BEIJING -- China's leadership has begun drafting a new political document meant to guide diplomatic relations with Japan, Nikkei has learned. If negotiations with Tokyo proceed as planned, Beijing expects to sign an official communique marking four decades of peace between the two countries during President Xi Jinping's first official visit to Japan next year.
Relations between Beijing and Tokyo have had many ups and downs since the Japan-China Treaty of Peace and Friendship was signed in 1978. In it, the two sides vowed to refrain from using force to settle disputes. Sunday marks 40 years since the signing of that treaty.
The countries signed similar political documents on the 20th and 30th anniversaries of the treaty, when the Chinese presidents on those occasions, Jiang Zemin and Hu Jintao, made official visits to Japan. The planned diplomatic communique would be the fifth since the two Asian nations normalized relations in 1972.
Chinese Communist Party sources say intraparty discussions over a new political document began in June, following Premier Li Keqiang's visit to Japan the previous month.
"My visit is aimed at working with the Japanese side to bring China-Japan ties back to the right track," Li told Japanese Prime Minister Shinzo Abe in Tokyo.
Beijing wants to stabilize relations with its eastern neighbor and invite Japan into a China-led international order. Xi's administration has increased efforts to bolster relations with China's neighbors this year, spurred by growing tensions with the U.S. Talk of adding a new political document to solidify Japan-China ties emerged against this backdrop.
China will press to include a reference to Xi's signature program, the Belt and Road Initiative, and a pet phrase, "community of common destiny," in the document, holding them up as examples of deeper cooperation between the two countries. Once enshrined in the document, Beijing can claim official support from Tokyo for this agenda.
Yet both sides have reservations about becoming too cozy while tensions remain on many issues. One obvious concern involves the East China Sea, where the two countries are at odds over the Japan-administered Senkaku Islands. China claims the islands and calls them the Diaoyu, but Japan does not acknowledge that a territorial dispute exists.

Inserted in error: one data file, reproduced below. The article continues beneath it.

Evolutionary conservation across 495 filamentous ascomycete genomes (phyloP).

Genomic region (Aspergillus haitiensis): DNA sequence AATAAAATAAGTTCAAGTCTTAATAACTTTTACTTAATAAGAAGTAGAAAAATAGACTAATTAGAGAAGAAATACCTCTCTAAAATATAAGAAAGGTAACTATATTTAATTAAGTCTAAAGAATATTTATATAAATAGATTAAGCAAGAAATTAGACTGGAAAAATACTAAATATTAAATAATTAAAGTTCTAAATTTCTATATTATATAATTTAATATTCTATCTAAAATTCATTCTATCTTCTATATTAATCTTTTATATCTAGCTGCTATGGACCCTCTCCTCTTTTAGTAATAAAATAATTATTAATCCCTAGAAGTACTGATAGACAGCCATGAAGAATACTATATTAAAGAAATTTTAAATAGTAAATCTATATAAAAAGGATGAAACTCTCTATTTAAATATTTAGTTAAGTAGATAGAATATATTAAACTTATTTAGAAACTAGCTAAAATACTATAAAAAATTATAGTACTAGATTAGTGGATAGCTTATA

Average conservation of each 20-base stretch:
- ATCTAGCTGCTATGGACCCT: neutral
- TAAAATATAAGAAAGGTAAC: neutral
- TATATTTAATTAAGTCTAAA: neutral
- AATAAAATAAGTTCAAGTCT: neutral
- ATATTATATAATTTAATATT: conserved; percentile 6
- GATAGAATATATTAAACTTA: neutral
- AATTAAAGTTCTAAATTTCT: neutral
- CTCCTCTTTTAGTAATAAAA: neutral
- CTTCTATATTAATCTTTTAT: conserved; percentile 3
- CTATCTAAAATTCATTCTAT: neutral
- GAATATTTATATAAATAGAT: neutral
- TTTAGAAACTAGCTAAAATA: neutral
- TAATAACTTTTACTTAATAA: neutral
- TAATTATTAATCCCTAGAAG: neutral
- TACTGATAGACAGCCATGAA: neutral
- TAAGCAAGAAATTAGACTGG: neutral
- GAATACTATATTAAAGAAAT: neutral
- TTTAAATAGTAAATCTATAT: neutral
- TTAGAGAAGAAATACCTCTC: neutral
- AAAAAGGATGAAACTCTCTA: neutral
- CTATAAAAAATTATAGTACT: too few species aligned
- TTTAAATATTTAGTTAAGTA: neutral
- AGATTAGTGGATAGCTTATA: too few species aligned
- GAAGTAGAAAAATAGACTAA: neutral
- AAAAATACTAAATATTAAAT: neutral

In 2014, after bilateral relations had sunk to a historic low, China and Japan finally broke the impasse by signing a four-point consensus, which declared that both sides recognize they have "different views as to the emergence of tense situations in recent years in the waters of the East China Sea."
Those carefully chosen words managed to thaw the icy relationship that emerged after Japan nationalized the Senkaku Islands in 2012. Yet experts say it will be difficult to incorporate that language into a new political document. Opening a debate over how to describe the East China Sea could lead to new tensions.
Those who are cool to the idea of a new communique say it is premature to publish a fifth document when the goals laid out in the previous document of 2008, including cooperation in the areas of energy, the environment and health care, have yet to be achieved.
No official decision has been made on whether to create a new document, one party source noted, and Beijing might choose not to pursue it.
Japan also is contemplating a new bilateral communique. Tokyo will likely want to include language halting China's unilateral development of resources in the East China Sea. U.S. President Donald Trump's hard-line stance on China may make it easier for Beijing to accept Tokyo's terms.
But many in Japan's Foreign Ministry are wary of a Chinese push to include items such as the Belt and Road Initiative, fearing it would give the impression that Japan is entering China's sphere of influence. Many also recognize the difficulty of gaining concessions related to wording over the East China Sea, given the importance Xi places on China's territorial integrity and bolstering its maritime power.
"If we are going to be on the back foot, it is better not to have a new document," a Japanese diplomat told Nikkei.
Much has changed over the past four decades. Not only has China overtaken Japan as the world's second-largest economy, but Beijing has also gained diplomatic heft. Phrases such as "friendship" and "mutually beneficial," which featured heavily in past documents, may be insufficient to paper over the realities of the relationship today.